Although Das Kapital is usually categorized as a work of economics, Karl Marx turned to the study of political economy only after many years of spadework in philosophy and literature. It is these intellectual foundations of underpin the project, and it is his personal experience of alienation that gives such intensity to the analysis of an economic system which estranges people from one another and from the world that they inhabit- a world in which humans are enslaved by the monstrous power of inanimate capital and commodities. (page 7)
“As philosophy finds in the proletariat its material weapons, so the proletariat finds in philosophy its intellectual weapons, and as soon as the lightning of thought has struck deep into the virgin soil of the people, the emancipation of the Germans into men will be completed […] The head of its emancipation is philosophy; its heart is the Proletariat. Philosophy cannot realize itself without transcending the Proletariat, the Proletariat cannot transcend itself without realizing philosophy”. [Karl Marx, ‘Towards a Critique of Hegel’s Philosophy of Right: Introduction’]
In his latest post David Harvey explains the current financial crisis and touches upon a number of points. Given its sweep, it is not possible for me to summarize it here, and it is best if you can read the whole post in its entirety.
The only point that I want to make is that the question that he raises about class politics and the leading role ascribed to the industrial working class aka the proletariat. This is because Harvey addresses a question that has befuddled me for over a decade and a half. A classical Marxist position has been the leading role of the proletariat in socializing the means of production and therefore the social surplus (profits) that accrue. The proletariat, whether in the industrialized world or its nascent cousin elsewhere has not taken a leading or even a participant role in anti- capitalist struggles. Lenin explained the absence of a revolutionary proletariat in the West due to the emergence of a ‘labour aristocracy’.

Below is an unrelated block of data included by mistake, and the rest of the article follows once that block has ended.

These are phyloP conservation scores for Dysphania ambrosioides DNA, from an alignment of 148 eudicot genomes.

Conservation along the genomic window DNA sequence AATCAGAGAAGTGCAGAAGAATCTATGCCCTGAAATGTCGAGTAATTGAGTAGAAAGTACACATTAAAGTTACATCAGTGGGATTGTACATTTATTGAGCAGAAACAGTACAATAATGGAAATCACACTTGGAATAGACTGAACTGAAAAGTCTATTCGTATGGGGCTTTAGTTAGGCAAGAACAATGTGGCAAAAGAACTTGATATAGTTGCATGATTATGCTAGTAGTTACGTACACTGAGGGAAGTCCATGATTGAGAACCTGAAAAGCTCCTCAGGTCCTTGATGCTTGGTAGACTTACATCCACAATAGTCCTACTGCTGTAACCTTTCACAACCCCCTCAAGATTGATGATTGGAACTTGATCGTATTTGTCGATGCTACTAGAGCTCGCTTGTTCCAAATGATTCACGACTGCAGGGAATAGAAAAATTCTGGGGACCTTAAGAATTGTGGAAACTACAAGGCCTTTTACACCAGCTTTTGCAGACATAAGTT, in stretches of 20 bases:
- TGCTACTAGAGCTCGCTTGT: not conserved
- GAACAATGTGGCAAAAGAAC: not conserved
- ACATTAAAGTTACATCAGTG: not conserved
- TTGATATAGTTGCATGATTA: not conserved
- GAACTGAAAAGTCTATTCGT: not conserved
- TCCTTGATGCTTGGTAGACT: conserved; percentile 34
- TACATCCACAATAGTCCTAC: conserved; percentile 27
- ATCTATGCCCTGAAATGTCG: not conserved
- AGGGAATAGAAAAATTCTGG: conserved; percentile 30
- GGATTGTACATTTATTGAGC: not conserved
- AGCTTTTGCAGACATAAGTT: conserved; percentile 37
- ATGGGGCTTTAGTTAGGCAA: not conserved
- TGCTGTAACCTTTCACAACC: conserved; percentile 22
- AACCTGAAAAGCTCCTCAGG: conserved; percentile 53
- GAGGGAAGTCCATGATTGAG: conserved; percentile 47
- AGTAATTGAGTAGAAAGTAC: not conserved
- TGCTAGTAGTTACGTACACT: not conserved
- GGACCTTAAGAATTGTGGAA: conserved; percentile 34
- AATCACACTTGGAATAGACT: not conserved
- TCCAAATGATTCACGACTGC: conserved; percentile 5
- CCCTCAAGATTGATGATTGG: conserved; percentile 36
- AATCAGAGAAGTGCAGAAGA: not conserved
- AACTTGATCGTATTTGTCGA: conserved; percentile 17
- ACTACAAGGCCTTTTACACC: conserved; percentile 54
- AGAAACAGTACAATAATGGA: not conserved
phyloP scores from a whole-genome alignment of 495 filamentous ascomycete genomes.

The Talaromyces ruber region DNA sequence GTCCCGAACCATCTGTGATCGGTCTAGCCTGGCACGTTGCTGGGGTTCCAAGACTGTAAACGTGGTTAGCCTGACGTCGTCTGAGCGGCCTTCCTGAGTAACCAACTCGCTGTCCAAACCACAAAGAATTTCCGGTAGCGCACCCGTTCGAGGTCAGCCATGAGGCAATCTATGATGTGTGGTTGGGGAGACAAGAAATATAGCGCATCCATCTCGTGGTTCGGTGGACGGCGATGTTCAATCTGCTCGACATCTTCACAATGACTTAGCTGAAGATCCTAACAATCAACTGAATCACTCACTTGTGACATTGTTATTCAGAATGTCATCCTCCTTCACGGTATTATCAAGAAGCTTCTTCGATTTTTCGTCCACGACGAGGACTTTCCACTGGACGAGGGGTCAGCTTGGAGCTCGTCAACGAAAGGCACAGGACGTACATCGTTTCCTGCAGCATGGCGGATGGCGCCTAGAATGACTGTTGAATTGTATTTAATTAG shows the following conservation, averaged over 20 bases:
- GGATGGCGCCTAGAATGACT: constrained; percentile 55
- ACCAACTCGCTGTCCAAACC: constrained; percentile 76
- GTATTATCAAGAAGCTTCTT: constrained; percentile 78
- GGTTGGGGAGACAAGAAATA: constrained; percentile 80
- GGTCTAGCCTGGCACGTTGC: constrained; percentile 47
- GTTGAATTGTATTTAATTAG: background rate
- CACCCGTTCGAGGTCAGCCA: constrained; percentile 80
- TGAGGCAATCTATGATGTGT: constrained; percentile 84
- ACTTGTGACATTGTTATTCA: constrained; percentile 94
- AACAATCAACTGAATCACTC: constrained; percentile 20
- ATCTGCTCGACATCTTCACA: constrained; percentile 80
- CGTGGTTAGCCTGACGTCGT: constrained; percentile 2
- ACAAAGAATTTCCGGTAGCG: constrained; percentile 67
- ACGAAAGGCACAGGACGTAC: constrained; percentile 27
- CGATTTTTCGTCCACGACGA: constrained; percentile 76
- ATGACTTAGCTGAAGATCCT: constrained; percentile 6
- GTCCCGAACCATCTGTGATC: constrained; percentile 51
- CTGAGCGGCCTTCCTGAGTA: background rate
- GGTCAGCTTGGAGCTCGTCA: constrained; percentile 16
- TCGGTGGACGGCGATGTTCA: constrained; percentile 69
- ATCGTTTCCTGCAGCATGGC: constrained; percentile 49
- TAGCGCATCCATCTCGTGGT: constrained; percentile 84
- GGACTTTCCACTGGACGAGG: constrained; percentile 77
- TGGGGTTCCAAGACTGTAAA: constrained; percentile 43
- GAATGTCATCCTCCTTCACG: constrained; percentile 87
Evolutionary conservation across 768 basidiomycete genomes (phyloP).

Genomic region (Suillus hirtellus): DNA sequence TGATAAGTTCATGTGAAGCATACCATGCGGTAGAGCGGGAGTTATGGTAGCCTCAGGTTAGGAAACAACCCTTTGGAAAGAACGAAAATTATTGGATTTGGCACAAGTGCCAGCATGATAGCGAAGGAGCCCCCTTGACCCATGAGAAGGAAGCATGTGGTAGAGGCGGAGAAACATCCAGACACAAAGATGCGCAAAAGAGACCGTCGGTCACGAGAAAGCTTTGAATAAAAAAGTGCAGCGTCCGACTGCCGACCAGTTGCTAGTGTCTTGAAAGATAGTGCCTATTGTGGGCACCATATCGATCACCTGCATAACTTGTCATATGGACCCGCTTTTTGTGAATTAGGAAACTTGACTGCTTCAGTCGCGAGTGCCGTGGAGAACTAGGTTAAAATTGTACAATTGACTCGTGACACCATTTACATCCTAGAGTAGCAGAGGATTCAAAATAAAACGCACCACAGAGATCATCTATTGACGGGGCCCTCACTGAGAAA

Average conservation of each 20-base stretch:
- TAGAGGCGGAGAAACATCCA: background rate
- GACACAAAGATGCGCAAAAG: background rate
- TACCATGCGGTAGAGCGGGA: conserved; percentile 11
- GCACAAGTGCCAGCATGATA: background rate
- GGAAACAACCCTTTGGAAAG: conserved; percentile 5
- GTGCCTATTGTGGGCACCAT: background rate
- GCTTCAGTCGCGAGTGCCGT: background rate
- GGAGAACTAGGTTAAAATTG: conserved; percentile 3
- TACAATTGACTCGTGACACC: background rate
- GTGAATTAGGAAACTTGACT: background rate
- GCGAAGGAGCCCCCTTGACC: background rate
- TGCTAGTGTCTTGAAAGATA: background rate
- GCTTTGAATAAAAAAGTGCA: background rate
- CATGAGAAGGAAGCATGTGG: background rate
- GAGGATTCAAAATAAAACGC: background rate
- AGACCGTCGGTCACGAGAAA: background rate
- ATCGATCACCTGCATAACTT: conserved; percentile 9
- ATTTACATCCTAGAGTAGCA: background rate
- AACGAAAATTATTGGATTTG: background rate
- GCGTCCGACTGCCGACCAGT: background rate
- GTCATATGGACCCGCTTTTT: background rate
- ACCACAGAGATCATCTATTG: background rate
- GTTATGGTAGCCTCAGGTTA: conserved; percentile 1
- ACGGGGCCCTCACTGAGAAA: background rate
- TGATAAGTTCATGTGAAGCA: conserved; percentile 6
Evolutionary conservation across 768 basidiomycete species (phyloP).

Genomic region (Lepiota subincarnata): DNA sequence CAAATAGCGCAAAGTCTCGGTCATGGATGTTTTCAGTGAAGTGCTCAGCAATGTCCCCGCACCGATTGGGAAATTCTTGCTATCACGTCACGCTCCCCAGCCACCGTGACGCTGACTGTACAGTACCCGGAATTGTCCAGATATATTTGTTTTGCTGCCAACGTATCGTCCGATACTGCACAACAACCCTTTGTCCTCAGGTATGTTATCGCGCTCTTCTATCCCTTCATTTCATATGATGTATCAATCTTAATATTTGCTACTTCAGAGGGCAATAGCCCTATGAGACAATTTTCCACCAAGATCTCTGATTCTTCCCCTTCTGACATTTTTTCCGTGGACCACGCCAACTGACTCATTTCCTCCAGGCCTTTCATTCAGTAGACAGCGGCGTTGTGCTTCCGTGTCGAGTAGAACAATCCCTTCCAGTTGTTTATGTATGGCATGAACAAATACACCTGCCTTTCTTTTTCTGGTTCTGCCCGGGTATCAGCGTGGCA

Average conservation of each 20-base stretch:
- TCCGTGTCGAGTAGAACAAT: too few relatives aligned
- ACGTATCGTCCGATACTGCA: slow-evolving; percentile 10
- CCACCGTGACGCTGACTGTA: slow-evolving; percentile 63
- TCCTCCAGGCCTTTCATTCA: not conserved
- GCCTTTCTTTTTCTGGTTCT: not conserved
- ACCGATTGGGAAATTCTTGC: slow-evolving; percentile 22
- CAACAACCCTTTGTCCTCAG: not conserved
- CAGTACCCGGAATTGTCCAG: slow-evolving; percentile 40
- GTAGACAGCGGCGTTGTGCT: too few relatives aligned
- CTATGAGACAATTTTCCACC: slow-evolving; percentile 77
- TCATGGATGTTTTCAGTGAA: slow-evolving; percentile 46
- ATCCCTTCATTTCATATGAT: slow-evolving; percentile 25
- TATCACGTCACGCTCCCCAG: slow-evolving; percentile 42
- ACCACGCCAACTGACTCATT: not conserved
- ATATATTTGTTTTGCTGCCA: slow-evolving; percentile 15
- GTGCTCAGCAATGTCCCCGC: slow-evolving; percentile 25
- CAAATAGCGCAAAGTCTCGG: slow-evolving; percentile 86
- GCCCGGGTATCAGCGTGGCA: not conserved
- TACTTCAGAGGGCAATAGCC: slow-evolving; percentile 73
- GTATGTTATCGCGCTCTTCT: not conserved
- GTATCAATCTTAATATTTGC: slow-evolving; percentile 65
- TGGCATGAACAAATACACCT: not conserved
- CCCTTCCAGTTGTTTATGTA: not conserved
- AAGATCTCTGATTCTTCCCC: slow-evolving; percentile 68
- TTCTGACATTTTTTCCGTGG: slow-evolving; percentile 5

(12th Feb 2009 marks the 200th birth anniversary of Charles Darwin)
Reading about Charles Darwin’s Origin of Species in school did not ruffle any feathers in our young minds. After all, once explained, the whole story about evolution made common sense. It was much later when reading Marx and Engels, especially Engels’ little classicThe Part Played by Labour in the transition From Ape to Man, that one began to realize the great significance of the work of this British naturalist. The oft quoted ‘fact’ of Marx wanting to dedicate his magnum opus, Das Capital to Darwin added another layer of awe for him. Unfortunately, this ‘fact’ was little more than a myth, as Francis Wheen’s biography of Marx published in 2000 proved.
The more deeply we go back into history, the more does the individual, and hence also the producing individual, appear as dependent, as belonging to a greater whole: in a still quite natural way in the family and in the family expanded into the clan; then later in the various forms of communal society arising out of the antitheses and fusions of the clan. Only in the eighteenth century, in ‘civil society’, do the various forms of social connectedness confront the individual as a mere means towards his private purposes, as external necessity. But the epoch which produces this standpoint, that of the isolated individual, is also precisely that of the hitherto most developed social (from this standpoint, general) relations.(Source)
The Grundrisse was the last of the trilogy of Marx’s mature works- the other two being Contribution to the Critique of the Political Economy and Das Capital– to be published. Indeed, these notebooks were published one hundred years after they were written, leading Marcello Musto to comment that the work was published after ‘one hundred of years of solitude’. It is a tribute to Marx’s genius that he wrote this huge tome as a means of clarification of his own thoughts and as a preparation for his magnum opus, Das Capital, though some of its thoughts went into Contribution to the Critique of Political Economy as well. He did not intend it for publication. Continue reading 150 Years of the Grundrisse